On the surface, MOOCs seem an absolute godsend for professionals who have a strong learning mindset. A catalog of top quality content from some of the finest universities in the world at your fingertips for free.
Since their inception a few years ago they have grown rapidly, with hundreds of institutions around the world offering courses to millions of students.
It’s probably fair to say however that despite the strong sounding numbers, MOOCs have not yet crossed the chasm into the mainstream, and have certainly done little to displace the traditional organizational development model.
A recently published ebook from Wharton looks to guide professionals through the MOOC landscape and show them how they can be used to develop their skills.
The book highlights how MOOCs afforded professionals the chance to develop new skills and get ahead in their careers in a way that would previously have been denied them by time or money restrictions.
Of course, the challenge for MOOCs is just how unique a proposition this is. After all, reading a book or watching a webinar can offer similar benefits, and an accusation leveled at MOOCs is that they primarily cater for the already motivated learner who you would assume would easily find alternative approaches were MOOCs not around.
The ROI of a MOOC
The book tells the story of several students who have derived clear benefits from taking a MOOC, whether that was obtaining a new job or gaining a promotion or even changing career altogether.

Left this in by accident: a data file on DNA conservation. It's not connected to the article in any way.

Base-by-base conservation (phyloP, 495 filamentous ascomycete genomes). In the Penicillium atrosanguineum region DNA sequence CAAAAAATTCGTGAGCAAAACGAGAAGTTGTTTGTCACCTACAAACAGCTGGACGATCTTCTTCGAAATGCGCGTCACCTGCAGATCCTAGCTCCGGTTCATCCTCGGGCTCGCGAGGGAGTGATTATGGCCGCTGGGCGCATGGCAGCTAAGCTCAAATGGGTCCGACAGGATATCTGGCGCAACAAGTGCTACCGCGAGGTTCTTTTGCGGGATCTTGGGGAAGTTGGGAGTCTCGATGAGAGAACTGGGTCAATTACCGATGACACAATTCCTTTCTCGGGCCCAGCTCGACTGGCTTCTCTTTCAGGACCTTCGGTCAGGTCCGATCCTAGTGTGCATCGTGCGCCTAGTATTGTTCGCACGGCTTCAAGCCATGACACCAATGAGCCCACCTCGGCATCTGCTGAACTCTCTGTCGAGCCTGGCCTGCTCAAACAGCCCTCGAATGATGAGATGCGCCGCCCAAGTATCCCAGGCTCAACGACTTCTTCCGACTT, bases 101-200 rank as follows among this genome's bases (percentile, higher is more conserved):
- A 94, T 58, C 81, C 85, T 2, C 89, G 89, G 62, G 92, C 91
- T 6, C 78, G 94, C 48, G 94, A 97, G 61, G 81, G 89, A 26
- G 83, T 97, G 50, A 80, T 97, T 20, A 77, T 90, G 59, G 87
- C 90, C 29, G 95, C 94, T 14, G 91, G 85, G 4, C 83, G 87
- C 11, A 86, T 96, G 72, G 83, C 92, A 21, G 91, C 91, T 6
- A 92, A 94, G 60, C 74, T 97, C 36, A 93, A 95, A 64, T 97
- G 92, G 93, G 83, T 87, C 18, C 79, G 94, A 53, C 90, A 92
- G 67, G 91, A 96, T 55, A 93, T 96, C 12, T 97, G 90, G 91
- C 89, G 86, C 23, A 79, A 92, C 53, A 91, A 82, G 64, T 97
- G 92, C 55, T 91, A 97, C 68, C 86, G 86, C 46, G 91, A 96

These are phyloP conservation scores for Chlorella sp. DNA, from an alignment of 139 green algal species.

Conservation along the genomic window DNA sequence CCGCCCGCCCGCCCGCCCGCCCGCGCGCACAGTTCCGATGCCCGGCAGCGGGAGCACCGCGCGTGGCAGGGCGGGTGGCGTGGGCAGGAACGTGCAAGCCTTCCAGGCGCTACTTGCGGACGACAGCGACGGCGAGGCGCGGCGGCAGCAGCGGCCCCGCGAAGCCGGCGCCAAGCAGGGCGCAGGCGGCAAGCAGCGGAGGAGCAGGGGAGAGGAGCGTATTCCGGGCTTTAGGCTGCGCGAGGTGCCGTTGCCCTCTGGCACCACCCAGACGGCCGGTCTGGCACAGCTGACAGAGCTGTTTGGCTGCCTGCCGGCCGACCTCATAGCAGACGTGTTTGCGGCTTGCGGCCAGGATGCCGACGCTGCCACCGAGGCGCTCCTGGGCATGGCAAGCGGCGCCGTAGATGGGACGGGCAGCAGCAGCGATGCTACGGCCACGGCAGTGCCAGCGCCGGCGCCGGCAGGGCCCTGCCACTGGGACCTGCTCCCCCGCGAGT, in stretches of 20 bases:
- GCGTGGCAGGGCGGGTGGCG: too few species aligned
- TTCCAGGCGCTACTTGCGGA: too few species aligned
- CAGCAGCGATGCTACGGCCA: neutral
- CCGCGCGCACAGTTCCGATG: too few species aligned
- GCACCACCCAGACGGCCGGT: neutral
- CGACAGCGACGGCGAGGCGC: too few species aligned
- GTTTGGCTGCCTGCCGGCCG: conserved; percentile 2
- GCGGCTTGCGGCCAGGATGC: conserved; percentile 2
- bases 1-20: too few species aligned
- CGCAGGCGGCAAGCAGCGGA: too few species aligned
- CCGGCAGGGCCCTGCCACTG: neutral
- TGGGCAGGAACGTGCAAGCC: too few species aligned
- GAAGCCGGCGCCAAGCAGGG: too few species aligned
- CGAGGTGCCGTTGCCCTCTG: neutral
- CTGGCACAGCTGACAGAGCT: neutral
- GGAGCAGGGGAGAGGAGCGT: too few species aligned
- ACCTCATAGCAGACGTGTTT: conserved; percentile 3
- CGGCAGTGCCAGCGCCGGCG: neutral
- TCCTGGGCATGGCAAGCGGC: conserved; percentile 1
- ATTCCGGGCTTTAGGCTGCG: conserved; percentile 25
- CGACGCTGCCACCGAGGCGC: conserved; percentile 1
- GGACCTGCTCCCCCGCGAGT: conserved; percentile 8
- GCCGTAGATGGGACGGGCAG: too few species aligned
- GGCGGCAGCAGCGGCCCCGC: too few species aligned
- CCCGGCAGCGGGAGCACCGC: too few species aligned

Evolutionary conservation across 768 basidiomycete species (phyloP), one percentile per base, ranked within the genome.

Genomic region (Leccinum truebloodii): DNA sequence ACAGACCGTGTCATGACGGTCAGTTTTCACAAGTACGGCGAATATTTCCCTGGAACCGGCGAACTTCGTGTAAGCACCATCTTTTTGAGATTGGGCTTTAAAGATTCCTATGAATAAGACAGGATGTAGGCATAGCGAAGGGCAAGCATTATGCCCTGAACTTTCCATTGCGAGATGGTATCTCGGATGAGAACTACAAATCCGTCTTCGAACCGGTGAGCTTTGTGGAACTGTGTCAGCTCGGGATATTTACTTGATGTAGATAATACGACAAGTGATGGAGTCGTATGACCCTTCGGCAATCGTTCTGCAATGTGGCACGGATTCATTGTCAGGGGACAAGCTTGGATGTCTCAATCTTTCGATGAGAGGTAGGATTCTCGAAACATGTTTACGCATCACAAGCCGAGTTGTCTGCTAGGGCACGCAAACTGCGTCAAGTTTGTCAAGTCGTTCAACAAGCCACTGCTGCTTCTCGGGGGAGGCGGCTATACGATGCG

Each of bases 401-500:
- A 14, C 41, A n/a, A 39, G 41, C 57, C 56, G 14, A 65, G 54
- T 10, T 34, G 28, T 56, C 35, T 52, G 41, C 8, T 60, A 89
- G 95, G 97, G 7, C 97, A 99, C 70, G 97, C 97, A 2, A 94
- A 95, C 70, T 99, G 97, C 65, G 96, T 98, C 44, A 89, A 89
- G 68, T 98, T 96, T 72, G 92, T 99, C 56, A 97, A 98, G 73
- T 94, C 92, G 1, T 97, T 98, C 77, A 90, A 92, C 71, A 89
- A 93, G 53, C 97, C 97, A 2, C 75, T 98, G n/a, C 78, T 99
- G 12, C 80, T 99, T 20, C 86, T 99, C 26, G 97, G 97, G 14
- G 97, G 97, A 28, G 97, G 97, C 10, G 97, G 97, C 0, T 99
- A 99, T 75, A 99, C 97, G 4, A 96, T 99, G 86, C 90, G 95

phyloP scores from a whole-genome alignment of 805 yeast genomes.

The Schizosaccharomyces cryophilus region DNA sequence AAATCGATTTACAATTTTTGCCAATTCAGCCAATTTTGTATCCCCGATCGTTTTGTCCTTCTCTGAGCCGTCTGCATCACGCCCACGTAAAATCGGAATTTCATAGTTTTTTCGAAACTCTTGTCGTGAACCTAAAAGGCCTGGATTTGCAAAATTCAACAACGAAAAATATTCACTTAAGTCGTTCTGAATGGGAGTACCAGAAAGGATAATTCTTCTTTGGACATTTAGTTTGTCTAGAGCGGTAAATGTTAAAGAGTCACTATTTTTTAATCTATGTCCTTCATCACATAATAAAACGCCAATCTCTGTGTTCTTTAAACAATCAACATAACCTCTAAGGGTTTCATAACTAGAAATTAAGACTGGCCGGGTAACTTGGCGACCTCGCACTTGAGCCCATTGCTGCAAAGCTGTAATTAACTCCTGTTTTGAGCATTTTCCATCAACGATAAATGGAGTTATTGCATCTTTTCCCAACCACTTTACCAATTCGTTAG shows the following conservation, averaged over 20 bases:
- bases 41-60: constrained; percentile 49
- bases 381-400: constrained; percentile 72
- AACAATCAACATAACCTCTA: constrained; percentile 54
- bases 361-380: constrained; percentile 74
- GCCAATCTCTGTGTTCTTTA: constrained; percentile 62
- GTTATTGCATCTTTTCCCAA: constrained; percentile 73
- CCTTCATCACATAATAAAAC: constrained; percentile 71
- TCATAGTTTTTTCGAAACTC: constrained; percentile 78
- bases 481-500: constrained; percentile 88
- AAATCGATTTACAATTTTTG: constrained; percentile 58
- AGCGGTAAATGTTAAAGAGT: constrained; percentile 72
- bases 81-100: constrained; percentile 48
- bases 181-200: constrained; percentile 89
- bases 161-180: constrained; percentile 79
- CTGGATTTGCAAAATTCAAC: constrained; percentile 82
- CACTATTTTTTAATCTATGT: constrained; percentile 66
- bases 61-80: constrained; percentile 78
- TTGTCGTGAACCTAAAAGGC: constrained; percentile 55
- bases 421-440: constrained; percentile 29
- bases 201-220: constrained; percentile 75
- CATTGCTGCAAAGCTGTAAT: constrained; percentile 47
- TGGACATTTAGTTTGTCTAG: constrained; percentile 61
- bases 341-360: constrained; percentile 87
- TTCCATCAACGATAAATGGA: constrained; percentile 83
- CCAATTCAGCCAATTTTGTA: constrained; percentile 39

The challenge is in understanding whether these people would have done just as well via other means were a MOOC not available to them, and indeed quite what happens to the silent majority who perhaps don’t benefit to the same extent.
The book goes on to reveal some of the softer benefits of taking a MOOC, whether it’s the connections you make or the confidence you gain that stand aside from the actual subject matter knowledge picked up.
I wouldn’t say it’s a bad book, as many of the positives it highlights are undoubtedly true for all of the people covered in the book. The problem is that it is unashamedly in the pro camp when it comes to the value of MOOCs as a platform.
They do have tremendous potential, but there have also been tremendous flaws raised in the approach, whether it’s the very high drop out rate or the lack of take-up in certain sections of society, and the book doesn’t really cover those concerns.
For that reason I’m reluctant to recommend this as a book with wide appeal, but do please have a look and let me know your thoughts.